Monday, August 23, 2010

Earth Quakes & Earthquake Zones

The continents slowly slip past one another, rising, falling, straining and distorting as they go.  Their passage is seldom smooth.  With little lubrication, strain builds up until the rock can withstand it no longer and the cracks. The resulting earth quake can release tremendous amounts of energy in the form of seismic waves that run through the ground, shaking buildings with destructive force. Movement along the fracture or fault line can extend for many meters, and can occur horizontally and vertically. Seismic seabed movement can generate seemingly harmless waves in deep water, but the waves travel at u to 800 Km/h. they are slowed down in shallow water but their amplitude increases so that they reach height of 50 meters. These tidal waves, or tsunamis, wreak great havoc on coastal areas.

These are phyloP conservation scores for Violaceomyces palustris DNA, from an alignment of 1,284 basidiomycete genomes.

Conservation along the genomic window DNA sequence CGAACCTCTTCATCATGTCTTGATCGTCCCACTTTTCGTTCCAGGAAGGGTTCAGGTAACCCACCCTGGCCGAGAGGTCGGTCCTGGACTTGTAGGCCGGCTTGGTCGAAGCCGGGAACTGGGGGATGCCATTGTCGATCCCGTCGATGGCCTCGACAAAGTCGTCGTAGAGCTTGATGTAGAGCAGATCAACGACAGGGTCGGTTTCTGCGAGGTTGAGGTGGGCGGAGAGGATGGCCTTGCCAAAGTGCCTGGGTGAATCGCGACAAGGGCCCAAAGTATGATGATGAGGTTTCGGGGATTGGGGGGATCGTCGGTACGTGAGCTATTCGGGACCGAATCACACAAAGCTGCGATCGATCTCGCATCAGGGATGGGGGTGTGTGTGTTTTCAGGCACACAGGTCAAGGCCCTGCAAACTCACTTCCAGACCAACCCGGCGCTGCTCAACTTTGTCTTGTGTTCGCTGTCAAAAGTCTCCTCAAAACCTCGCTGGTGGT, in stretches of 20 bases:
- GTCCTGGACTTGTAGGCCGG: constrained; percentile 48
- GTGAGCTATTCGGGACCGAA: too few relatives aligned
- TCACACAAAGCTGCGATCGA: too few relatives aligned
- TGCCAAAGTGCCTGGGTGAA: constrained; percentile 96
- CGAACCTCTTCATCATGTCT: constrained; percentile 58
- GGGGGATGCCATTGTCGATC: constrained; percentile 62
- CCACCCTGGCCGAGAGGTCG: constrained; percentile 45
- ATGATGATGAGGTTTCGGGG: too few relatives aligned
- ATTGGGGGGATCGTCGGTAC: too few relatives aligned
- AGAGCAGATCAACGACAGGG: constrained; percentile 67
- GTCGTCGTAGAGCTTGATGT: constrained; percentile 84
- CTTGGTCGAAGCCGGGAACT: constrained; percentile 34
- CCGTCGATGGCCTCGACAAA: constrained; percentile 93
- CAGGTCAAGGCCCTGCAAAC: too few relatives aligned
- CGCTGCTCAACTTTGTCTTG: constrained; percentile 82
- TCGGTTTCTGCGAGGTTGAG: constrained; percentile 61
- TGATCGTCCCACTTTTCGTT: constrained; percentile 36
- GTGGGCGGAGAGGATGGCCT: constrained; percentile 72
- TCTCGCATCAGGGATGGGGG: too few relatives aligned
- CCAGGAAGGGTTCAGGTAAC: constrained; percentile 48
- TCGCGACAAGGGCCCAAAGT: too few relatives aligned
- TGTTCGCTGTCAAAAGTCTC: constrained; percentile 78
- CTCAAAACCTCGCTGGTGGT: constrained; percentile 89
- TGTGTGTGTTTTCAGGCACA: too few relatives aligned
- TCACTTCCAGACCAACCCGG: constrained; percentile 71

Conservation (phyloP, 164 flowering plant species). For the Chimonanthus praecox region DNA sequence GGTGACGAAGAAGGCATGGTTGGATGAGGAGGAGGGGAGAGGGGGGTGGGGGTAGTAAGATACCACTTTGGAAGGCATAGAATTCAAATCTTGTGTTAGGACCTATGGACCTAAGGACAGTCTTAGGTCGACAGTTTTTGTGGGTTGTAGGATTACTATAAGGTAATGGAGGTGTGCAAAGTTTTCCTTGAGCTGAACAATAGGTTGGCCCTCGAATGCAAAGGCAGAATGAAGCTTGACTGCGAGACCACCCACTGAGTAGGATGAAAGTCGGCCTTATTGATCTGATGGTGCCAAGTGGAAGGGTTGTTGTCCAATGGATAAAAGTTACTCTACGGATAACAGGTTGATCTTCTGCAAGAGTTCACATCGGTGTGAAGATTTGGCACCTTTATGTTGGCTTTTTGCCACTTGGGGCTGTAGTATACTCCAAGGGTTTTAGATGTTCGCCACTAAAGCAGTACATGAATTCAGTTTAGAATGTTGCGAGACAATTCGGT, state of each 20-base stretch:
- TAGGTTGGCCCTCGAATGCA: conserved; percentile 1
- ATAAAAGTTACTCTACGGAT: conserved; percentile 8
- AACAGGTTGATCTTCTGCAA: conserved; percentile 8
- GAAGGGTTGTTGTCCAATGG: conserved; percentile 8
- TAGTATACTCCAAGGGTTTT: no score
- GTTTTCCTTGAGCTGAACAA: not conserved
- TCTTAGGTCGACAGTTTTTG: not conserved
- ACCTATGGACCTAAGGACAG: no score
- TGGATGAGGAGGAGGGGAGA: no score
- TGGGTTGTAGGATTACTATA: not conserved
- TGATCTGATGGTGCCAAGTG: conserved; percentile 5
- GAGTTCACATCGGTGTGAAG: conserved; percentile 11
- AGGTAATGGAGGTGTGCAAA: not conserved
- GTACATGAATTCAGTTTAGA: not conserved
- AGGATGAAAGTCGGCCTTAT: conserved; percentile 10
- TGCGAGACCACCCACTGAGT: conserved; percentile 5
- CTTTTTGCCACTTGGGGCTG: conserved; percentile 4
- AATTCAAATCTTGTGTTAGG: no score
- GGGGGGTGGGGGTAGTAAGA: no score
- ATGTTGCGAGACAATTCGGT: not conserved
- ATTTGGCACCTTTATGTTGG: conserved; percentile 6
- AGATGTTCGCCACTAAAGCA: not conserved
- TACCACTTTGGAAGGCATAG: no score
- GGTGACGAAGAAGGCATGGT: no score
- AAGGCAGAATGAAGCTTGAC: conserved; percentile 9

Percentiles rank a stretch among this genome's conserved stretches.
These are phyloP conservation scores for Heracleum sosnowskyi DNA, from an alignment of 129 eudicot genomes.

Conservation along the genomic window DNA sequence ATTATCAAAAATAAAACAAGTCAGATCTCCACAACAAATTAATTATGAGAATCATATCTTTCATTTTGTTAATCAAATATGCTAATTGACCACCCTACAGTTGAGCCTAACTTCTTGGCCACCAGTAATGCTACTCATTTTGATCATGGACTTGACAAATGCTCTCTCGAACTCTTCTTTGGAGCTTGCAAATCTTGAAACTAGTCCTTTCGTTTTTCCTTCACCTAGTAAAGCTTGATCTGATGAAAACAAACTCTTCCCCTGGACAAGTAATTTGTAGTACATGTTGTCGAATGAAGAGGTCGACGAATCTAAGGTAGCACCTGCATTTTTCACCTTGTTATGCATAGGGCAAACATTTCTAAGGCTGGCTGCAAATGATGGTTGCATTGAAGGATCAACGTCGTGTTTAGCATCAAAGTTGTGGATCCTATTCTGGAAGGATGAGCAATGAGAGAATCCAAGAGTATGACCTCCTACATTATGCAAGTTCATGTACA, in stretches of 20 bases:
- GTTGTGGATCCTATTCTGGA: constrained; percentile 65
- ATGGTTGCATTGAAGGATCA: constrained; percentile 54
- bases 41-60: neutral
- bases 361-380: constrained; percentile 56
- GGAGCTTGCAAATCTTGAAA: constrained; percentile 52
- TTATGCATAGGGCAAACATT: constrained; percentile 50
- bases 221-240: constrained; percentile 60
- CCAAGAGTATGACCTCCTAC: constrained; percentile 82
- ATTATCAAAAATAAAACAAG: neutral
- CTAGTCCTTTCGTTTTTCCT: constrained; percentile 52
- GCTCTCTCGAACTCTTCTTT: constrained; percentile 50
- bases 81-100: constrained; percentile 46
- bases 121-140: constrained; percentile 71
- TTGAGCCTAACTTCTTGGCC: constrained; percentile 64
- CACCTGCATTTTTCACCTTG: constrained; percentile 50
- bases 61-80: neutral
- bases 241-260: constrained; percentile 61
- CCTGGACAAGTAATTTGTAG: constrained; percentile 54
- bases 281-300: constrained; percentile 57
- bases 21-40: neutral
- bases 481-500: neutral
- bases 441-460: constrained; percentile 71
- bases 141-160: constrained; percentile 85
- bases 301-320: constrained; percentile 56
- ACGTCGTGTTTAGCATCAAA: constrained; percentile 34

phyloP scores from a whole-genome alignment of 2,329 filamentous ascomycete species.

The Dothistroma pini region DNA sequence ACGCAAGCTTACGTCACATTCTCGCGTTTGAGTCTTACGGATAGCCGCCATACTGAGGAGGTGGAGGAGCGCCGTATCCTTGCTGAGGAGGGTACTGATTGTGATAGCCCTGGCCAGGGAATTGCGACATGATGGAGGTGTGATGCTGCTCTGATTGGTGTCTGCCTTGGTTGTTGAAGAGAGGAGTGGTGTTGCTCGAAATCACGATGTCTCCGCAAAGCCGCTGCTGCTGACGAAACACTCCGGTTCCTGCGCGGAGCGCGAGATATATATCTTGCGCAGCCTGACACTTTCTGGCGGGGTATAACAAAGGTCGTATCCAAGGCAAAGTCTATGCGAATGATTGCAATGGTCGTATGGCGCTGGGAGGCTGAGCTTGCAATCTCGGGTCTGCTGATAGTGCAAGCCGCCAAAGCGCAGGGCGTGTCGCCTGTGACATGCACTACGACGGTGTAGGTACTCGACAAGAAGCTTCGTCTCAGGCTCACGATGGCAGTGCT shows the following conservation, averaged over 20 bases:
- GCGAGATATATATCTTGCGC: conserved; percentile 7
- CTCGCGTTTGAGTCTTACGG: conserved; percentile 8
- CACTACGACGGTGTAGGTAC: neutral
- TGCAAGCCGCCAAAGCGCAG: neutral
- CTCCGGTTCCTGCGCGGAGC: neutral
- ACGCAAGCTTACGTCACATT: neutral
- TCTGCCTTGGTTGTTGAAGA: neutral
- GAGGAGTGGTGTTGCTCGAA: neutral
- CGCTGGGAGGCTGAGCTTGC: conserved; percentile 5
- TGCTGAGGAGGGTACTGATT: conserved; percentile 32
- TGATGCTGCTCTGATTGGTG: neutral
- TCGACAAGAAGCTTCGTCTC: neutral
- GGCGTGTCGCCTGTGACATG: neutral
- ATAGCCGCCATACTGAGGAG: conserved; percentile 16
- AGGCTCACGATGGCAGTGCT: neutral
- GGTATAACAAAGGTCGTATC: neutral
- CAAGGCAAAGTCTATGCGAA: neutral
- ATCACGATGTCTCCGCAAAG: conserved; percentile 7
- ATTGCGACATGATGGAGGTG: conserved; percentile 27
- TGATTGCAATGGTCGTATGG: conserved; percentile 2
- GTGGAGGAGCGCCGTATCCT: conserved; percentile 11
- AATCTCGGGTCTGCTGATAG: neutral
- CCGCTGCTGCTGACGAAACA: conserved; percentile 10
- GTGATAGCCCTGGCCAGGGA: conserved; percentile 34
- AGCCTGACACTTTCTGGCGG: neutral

Most earthquakes, like volcanoes, take place in specific zones that correspond to the boundaries of tectonic plates. Shallow earthquakes happen where one plate moves against another on the surface, as in California, and where displacement is horizontal. Deeper earth quakes occur where one plate is sliding beneath another, described as subduction zone. This is happening along the west coast of South America, where the ocean crust dives beneath the continent. Volcanoes occur in the same regions, as magma is produced at both constructive (where crust is being generated) and destructive (where it is disappearing) margins. The most violent eruptions occur at destructive margins, and  are known as Andesite volcanoes (after the Andes mountains).